The proposed Maritime Authority should retain the role of regulator but assume the equally important roles of enabler/facilitator, which would entail:

• engaging with the industry – independently of the pertinent ministry but as an industry player;

• facilitating industry initiatives.

From the MMF’s perspective, the country was ahead of time and competition when it established a Malta Maritime Authority in 1991. This provided Malta a competitive edge that has been lost since other important maritime jurisdictions such as the UK, Greece and Cyprus caught up and established their own specialised authorities, which they have retained till the present day.

Nowadays, in fact, some maritime countries like Malta have gone as far as privatising their maritime authorities to ensure that they are in complete sync with the private sector.

A cursory analysis of the top 10 flags of registration (of which Malta is the seventh) shows that these are invariably administered either by a dedicated maritime authority (like Panama, Singapore, Bahamas) or even by a private commercial company (Liberia, Marshall Islands). Even Hong Kong has a dedicated marine department.

Coming closer to Malta, Cyprus has a dedicated shipping deputy minister. This goes to prove beyond any doubt that for the maritime industry to grow and flourish it needs a focused and dedicated maritime authority completely synchronised with the private sector, which is the mainstay of the Maltese maritime industry. Malta need not go as far as the advanced models described. The MMF was encouraged by the words of the former minister responsible for transport, Ian Borg, when he announced, in October 2021,  that the cabinet had given the green light for TM to be divided into separate entities for road transport, aviation and maritime affairs.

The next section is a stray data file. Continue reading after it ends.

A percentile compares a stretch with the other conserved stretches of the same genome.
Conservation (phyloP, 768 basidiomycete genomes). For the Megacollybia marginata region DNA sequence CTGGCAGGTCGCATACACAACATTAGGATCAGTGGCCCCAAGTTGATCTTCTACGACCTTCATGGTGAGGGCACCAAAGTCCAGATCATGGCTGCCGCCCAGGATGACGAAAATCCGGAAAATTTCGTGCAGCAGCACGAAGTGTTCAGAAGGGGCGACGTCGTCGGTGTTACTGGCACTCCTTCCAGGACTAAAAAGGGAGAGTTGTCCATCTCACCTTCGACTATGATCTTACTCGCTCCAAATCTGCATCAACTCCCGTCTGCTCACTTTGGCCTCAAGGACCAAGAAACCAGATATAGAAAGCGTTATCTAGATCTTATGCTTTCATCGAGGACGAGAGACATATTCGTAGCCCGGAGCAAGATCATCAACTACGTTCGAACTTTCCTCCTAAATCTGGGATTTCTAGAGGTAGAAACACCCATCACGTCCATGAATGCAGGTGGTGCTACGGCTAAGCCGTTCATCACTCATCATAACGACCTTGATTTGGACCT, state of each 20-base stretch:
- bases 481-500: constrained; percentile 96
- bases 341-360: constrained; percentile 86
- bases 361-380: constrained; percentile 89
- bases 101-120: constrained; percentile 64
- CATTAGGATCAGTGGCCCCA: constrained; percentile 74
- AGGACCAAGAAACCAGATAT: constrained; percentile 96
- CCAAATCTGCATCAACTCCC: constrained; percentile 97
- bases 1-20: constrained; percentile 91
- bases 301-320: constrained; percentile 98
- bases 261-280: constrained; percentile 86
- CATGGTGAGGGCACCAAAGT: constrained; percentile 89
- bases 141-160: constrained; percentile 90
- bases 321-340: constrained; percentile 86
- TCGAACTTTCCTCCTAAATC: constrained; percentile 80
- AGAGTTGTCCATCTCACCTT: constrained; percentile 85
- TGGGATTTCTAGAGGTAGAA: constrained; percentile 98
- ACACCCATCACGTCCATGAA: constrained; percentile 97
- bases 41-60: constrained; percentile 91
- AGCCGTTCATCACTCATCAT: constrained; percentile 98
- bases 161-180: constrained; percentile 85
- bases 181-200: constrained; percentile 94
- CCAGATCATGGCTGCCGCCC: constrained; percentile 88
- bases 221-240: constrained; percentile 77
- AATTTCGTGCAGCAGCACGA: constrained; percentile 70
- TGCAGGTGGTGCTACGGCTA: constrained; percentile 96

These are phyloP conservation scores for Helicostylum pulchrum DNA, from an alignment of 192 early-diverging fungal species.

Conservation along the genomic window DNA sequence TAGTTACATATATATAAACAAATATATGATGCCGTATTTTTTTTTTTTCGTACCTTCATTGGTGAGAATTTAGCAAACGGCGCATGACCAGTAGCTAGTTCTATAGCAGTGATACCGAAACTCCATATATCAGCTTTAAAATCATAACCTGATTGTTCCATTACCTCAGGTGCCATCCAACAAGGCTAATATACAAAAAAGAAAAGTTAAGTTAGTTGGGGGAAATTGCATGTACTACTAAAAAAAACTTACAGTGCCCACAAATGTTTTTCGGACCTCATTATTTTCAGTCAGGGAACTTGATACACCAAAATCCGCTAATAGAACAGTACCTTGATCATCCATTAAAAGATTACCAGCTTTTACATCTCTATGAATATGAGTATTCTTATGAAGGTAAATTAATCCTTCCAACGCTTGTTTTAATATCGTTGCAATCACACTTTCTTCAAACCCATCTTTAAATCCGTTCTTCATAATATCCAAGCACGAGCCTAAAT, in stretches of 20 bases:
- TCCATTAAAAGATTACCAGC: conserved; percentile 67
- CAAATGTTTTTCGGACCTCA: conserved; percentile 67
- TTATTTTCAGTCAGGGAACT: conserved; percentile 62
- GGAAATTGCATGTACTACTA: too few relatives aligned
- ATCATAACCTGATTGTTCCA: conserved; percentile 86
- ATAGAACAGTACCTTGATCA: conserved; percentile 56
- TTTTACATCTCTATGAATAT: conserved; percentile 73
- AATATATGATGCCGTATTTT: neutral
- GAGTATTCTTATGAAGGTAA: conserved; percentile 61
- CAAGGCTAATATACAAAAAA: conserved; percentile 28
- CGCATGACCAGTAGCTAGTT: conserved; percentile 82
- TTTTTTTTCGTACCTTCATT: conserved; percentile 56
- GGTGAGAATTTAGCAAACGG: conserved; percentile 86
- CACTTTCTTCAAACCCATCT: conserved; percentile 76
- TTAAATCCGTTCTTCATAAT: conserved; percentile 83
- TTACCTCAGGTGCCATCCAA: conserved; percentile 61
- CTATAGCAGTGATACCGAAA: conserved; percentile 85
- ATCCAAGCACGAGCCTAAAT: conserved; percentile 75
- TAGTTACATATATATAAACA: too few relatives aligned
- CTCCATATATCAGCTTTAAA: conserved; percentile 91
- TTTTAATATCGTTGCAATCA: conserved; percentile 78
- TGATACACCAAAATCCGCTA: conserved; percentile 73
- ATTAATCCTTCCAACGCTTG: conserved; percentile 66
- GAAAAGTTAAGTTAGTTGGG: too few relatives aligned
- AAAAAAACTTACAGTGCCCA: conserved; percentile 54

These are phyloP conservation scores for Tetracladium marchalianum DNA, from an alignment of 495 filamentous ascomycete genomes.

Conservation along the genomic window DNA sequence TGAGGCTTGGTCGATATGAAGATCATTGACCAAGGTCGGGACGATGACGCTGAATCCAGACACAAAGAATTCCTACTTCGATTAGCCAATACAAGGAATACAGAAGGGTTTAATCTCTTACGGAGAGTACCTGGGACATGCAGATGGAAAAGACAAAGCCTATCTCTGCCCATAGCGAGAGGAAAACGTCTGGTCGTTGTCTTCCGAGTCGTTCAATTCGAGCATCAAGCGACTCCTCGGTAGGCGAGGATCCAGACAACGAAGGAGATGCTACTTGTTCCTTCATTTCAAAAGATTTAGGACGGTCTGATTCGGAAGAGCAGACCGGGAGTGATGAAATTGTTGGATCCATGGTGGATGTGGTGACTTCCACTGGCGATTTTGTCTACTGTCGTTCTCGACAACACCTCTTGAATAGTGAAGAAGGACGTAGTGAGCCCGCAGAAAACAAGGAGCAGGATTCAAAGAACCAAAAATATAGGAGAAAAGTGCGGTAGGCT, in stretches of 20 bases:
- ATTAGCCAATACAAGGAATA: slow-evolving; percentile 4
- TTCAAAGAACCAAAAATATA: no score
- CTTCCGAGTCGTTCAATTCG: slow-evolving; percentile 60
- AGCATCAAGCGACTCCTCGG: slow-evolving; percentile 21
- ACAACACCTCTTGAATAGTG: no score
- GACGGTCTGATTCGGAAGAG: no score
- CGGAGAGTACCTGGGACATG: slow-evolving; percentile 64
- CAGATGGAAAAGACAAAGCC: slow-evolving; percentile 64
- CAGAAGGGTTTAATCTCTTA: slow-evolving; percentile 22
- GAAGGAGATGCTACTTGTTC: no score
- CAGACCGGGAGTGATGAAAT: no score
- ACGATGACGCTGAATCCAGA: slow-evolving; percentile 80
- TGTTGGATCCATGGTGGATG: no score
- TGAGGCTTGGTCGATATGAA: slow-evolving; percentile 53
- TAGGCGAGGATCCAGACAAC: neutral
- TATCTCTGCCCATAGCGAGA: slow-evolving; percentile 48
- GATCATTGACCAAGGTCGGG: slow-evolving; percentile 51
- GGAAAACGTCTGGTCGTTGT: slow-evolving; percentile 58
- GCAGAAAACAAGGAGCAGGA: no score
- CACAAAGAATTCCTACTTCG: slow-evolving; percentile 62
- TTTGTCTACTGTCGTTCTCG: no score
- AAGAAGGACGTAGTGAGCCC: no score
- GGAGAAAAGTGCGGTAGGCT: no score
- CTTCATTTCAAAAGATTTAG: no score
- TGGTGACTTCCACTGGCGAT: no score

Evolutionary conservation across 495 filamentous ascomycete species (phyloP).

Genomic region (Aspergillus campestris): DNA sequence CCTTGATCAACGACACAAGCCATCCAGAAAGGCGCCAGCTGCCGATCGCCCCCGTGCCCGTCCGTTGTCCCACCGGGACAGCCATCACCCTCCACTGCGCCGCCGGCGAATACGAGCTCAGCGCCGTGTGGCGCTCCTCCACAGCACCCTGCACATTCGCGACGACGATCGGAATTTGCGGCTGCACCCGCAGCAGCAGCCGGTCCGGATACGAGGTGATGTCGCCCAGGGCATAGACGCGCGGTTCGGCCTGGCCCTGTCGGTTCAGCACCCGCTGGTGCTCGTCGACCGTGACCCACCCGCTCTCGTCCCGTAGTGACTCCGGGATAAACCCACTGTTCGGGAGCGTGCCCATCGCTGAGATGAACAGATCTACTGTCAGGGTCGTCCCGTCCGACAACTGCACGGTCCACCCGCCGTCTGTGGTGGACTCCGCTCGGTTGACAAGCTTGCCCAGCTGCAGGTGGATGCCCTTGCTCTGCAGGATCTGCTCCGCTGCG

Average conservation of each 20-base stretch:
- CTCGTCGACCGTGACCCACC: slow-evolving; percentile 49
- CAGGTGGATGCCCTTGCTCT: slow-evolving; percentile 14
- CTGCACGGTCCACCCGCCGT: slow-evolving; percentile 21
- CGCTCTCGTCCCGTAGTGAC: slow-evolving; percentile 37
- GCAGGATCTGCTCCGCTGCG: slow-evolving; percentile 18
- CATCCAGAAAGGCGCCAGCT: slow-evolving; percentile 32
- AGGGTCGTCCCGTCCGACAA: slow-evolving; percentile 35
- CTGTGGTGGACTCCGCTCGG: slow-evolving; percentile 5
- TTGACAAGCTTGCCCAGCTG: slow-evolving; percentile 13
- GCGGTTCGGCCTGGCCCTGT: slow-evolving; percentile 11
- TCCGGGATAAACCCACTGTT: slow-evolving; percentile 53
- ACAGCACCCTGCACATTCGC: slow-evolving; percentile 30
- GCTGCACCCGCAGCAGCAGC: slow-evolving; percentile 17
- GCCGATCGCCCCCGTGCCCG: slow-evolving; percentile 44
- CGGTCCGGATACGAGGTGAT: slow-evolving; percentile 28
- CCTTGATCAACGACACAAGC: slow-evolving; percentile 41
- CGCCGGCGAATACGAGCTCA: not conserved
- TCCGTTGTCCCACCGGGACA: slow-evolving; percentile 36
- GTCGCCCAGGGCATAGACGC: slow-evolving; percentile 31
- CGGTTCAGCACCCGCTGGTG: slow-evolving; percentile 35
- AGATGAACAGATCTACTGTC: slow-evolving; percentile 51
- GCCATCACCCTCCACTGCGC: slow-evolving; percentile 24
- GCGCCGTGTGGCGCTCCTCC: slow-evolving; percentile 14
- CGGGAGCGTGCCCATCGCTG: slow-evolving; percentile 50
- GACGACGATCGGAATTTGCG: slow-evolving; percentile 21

Indeed, the execution of such a milestone announcement would now come to reflect the notion that the maritime industry merits a high position in terms of policymaking in the country, bringing it in line with the importance given to other key economic pillars of the country, such as tourism, manufacturing, financial services, gaming, ICT and several others.

Consequently, ahead of a consultation meeting being called by the authorities in late November, the MMF, as the prime interlocutor for the mari­time industry, urges the government to proceed with the demerger of TM as demanded by the industry and as soon as practically possible.

As stated, the re-establishment of a National Maritime Authority would uphold the country’s aspirations to be a regional and global centre of excellence for mari­time affairs and would further contribute to increase the industry’s vast economic contribution while consolidating its systemic importance to the Maltese islands.

Godwin Xerri and Kevin J. Borg are the vice-chairman and CEO respectively of the Malta Maritime Forum.

The article appeared on the Times of Malta, 22 November 2022

Karin Grech
Author: Karin Grech